J.J. O’Connor was uncomfortable with it. He’s not one to gloat about anything. He flat out — humbly and graciously — said no. He didn’t want his name associated with a new trophy for the USA Hockey Sled Classic.
There had to be somebody more deserving, according to O’Connor. Somebody else. Some other name.
“I don’t feel I’m worthy of such an honor to have a trophy like that named after me,” O’Connor said, despite his career as one of the builders of disabled hockey. “I would just never feel as though I’ve done enough … to have something like that.”
It was a back-and-forth tug-of-war before the National Hockey League’s steering committee settled on this: The O’Connor Courage Trophy.
O’Connor eventually agreed, though reluctantly. As he still works toward getting over the fact that his name is on it, he said he is also proud and is glad the players have something unique to strive toward achieving.
The new trophy — meant to be the Stanley Cup of sled hockey — was awarded to the Tier I champion Chicago Blackhawks in the USA Hockey Sled Classic at the end of the tournament Nov. 16-19 in Plymouth, Minnesota. It was the trophy’s debut at the eighth annual event, which started with four teams in 2010 and was up to a record 28 teams over five tiers this year, represented by a record 20 NHL clubs.
The process for the trophy’s creation started a few months ago. Paul LaCaruba, senior manager, social responsibility with the NHL, was part of the group to put the concept together. The NHL and the Hockey is for Everyone program LaCaruba is involved with wanted to find ways to better recognize the tremendous athletes in the Sled Classic, he said.
They brainstormed what could be done to celebrate those playing and also create awareness for the tournament and the sport, according to LaCaruba. The trophy idea was born.
“It did start, in a sense, with the [Stanley] Cup,” LaCaruba said. “Thinking about how players, when they’re kids, dream of winning some of these awards and how powerful that could be for someone who has a disability.”
They considered something similar to other hockey trophies, plus they wanted to make sure the weight was just right to allow players to lift the trophy and propel themselves around the ice in celebration. LaCaruba didn’t want to overstate the importance of the trophy but added that it’s a symbol and celebrates disabled hockey.
“But I think that the amount of effort and design and thought that went into the design, and financially, the commitment suggests our heightened level of awareness of the sport and our commitment to seeing it grow year over year,” LaCaruba said.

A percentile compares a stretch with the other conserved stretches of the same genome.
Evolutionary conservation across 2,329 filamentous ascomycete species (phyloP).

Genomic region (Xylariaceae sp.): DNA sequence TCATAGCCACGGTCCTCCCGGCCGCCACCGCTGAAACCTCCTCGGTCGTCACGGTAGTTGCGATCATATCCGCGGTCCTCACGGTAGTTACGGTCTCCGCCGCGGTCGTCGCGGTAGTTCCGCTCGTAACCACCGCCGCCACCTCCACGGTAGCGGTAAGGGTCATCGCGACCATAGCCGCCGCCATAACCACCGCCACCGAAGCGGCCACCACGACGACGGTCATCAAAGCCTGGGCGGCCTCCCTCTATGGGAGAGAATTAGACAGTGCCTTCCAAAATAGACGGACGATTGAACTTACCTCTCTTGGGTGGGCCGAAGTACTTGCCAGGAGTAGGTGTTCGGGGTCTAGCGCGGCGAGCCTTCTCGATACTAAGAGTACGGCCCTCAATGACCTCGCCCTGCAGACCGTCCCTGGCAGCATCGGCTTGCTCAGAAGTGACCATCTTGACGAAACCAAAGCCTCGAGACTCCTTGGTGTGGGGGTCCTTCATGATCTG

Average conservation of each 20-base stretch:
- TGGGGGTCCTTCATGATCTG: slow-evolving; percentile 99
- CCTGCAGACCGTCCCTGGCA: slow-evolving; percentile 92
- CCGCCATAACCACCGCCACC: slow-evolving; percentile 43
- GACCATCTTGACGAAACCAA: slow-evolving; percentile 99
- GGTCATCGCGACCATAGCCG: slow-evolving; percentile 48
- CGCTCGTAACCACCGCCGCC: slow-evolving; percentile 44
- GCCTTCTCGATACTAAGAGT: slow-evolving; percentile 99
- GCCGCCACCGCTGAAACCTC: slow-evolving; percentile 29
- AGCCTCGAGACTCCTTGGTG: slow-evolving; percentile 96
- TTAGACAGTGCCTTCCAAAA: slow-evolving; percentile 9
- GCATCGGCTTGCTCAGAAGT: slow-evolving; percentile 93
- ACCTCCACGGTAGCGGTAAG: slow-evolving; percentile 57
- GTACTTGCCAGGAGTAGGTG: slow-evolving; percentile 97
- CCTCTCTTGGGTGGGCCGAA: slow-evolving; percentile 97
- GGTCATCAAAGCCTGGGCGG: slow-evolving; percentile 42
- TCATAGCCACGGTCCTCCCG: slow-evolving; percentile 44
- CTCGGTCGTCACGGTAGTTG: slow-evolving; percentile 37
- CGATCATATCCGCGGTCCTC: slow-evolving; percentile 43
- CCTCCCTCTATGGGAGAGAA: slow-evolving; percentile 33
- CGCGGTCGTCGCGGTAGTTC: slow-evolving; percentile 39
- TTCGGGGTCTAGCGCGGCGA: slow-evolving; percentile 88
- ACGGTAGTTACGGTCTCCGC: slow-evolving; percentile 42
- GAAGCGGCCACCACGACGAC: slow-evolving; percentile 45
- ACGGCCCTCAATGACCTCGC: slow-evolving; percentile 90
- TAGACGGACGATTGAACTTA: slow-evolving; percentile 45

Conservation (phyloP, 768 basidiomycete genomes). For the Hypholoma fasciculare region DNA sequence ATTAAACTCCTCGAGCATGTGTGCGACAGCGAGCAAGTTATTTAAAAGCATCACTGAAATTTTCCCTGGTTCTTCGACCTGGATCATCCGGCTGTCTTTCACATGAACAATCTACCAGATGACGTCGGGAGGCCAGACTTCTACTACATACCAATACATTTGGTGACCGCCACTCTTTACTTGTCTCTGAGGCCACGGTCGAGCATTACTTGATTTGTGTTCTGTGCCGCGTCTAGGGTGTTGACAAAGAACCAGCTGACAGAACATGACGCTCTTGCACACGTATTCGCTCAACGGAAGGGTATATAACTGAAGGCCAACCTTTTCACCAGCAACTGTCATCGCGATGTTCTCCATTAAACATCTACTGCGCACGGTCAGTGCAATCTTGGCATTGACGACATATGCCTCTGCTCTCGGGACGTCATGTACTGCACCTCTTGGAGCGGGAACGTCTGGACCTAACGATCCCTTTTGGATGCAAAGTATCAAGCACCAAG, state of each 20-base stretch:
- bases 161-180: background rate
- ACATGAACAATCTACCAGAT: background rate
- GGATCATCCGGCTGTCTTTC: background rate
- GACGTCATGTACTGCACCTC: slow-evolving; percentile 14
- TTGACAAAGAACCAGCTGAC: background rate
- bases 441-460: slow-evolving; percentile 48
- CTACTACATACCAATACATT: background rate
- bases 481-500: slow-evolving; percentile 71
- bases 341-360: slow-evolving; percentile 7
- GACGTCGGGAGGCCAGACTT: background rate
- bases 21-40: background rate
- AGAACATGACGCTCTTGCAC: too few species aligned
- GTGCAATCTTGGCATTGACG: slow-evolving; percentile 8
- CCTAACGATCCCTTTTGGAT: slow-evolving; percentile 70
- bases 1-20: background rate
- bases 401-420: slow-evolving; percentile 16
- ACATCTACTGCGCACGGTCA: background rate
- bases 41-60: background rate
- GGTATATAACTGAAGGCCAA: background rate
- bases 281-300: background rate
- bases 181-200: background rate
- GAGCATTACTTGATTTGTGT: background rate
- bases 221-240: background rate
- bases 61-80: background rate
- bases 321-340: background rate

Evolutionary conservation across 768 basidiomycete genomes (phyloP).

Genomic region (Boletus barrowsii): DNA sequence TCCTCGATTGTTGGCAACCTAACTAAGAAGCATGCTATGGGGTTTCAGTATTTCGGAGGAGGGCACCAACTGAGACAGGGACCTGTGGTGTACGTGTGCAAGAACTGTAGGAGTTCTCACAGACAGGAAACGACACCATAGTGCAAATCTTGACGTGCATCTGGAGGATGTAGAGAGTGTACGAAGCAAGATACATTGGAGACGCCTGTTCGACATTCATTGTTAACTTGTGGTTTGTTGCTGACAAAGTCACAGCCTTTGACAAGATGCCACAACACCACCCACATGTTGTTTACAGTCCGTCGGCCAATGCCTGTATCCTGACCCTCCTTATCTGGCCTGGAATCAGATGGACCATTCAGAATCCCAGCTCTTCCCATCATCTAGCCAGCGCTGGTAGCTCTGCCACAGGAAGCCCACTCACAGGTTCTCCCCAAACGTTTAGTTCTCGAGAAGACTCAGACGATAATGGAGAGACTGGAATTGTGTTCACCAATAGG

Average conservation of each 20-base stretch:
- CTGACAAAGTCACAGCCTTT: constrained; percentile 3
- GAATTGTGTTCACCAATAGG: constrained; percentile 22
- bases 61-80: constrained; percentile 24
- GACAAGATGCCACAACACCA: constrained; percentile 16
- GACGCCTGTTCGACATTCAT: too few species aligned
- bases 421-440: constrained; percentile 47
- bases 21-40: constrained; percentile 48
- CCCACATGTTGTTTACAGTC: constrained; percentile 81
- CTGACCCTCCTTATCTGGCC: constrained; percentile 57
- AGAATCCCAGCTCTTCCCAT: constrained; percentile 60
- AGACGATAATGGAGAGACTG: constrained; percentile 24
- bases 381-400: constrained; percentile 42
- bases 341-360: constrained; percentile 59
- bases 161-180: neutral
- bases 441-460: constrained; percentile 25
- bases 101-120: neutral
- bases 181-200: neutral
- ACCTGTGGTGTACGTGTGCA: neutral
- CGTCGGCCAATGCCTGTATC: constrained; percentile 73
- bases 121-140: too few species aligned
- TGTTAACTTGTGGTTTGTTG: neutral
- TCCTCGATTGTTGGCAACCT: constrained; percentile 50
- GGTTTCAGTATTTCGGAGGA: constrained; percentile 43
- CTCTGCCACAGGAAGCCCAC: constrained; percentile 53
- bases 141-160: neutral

The last thing the committee decided was the trophy’s name. The committee’s decision to name it after O’Connor was unanimous — except for the man himself. They went back to the drawing board when O’Connor declined the first time, but a deadline crunch as the tournament neared caused the committee to beg him to reconsider, LaCaruba said.
The compromise was to add the word “courage,” a word that LaCaruba felt was more than appropriate for people who play sled hockey.
“Courage being obviously something that speaks to anybody who’s been disabled, who’s faced such a challenge in their life,” LaCaruba said, “and is willing to try to overcome it.”
The majority of other NHL trophies are named after players or people associated with the game as well, so they wanted to continue that tradition, LaCaruba said.
Just because O’Connor wasn’t all-in with the naming process — LaCaruba joked that O’Connor suggested “some pretty terrible names” to get the spotlight away from him — doesn’t mean he has issues with the trophy itself. He loves it.
“I think it means probably as much to them as a Stanley Cup might. Maybe more,” O’Connor said. “Because this is a trophy that was designed specifically with the sled players in mind.”
The 28-pound trophy designed by Society Awards was displayed in the lobby of Plymouth Ice Center for the tournament weekend. Players saw the trophy for the first time, some taking pictures when they saw their name. The names of players on former Sled Classic championship teams were added, just like on the Stanley Cup. It has a wood base with a silver, upright sled and silver sled sticks on top, truly a one-of-a-kind trophy.
“For the players, I think to have somebody, an organization like the NHL, respect them enough to produce something like that really is just a huge honor,” O’Connor said.